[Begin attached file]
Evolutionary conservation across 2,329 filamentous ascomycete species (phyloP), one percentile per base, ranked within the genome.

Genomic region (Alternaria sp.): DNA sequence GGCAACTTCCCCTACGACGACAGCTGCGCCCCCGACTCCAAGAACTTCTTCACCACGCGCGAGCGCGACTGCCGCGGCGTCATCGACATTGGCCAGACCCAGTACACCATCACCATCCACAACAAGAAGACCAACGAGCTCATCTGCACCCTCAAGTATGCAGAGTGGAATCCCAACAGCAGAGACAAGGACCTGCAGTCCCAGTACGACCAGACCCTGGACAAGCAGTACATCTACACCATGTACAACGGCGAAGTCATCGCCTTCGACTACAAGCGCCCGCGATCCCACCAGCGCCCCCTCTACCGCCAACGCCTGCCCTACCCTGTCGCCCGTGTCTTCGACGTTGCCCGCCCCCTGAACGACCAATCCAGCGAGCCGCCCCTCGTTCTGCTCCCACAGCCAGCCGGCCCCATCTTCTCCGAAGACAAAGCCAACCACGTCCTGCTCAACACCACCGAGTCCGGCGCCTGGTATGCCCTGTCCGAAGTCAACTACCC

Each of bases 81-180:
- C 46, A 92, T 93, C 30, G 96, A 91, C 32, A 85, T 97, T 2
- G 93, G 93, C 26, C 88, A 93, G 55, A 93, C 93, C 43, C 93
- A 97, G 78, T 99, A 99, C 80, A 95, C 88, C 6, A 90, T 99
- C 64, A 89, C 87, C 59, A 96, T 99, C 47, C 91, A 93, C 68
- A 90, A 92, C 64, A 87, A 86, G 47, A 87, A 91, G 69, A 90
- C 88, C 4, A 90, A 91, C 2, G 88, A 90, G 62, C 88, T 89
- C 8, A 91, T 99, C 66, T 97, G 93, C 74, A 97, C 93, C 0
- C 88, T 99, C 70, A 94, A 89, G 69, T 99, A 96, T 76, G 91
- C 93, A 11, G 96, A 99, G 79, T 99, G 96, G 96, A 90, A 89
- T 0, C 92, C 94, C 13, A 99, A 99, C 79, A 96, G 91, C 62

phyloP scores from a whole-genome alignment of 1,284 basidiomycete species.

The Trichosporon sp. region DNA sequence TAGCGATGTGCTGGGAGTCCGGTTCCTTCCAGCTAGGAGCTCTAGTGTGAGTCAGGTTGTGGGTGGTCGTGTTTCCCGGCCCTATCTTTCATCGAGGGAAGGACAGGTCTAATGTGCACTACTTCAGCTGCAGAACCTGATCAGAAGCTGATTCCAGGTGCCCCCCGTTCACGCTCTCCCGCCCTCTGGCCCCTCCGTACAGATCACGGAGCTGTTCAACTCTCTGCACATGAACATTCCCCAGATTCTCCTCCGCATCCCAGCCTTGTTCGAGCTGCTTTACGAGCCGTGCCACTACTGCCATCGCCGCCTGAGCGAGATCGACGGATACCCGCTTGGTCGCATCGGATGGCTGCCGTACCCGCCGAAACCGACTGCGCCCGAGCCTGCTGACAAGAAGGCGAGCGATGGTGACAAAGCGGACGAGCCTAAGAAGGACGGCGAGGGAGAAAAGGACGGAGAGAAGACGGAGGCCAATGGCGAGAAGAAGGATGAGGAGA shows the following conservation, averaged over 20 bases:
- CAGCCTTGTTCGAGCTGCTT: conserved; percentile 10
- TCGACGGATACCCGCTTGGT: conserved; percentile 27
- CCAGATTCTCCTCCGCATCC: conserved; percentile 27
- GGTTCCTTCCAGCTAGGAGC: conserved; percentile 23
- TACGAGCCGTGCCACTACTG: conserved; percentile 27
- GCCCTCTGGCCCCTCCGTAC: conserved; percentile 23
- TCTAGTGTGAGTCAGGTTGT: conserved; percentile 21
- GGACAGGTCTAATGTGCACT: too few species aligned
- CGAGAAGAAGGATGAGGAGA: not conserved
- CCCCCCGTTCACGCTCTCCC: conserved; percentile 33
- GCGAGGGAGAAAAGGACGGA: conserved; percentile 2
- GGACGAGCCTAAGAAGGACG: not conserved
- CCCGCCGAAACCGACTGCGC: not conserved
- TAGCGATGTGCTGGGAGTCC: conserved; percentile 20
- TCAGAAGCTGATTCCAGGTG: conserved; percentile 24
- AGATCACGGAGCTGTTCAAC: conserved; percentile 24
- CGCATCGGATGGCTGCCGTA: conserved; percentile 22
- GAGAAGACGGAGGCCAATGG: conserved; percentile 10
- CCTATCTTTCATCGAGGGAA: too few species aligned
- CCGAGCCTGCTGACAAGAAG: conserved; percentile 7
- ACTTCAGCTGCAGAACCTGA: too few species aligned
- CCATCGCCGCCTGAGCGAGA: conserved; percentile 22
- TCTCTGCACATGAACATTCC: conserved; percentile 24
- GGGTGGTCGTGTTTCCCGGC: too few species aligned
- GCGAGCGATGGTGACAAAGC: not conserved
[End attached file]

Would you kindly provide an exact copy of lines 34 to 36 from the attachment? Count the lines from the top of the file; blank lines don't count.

- CCTATCTTTCATCGAGGGAA: too few species aligned
- CCGAGCCTGCTGACAAGAAG: conserved; percentile 7
- ACTTCAGCTGCAGAACCTGA: too few species aligned